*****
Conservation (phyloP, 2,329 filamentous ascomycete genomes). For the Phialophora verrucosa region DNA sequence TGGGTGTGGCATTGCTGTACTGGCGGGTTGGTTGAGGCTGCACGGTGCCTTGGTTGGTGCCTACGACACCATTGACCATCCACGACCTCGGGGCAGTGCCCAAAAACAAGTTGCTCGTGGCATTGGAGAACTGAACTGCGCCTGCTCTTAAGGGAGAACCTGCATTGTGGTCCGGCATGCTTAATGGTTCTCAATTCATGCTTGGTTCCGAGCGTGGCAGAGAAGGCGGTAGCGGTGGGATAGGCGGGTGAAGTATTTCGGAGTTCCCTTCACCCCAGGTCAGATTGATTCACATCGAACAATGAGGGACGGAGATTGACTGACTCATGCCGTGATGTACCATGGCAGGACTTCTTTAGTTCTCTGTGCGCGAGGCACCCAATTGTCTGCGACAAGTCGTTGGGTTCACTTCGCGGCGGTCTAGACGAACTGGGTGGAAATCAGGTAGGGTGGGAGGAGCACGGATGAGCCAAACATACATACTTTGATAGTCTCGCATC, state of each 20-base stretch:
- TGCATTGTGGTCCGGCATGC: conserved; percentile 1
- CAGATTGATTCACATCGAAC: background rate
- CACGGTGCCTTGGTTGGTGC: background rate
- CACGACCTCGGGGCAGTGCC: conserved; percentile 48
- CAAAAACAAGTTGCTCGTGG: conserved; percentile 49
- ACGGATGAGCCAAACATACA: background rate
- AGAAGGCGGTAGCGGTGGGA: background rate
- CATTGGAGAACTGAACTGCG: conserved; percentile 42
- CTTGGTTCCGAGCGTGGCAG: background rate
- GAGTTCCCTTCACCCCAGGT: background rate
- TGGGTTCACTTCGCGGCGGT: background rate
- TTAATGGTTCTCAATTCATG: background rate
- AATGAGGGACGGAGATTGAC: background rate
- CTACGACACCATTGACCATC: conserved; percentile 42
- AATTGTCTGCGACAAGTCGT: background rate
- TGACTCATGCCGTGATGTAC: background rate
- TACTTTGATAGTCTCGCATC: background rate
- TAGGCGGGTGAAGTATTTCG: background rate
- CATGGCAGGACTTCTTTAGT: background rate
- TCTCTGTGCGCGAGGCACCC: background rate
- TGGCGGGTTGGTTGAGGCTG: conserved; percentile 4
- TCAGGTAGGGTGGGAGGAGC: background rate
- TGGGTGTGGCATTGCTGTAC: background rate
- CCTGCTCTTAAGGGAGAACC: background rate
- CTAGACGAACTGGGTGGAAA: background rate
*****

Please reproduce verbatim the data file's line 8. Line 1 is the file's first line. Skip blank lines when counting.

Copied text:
- AGAAGGCGGTAGCGGTGGGA: background rate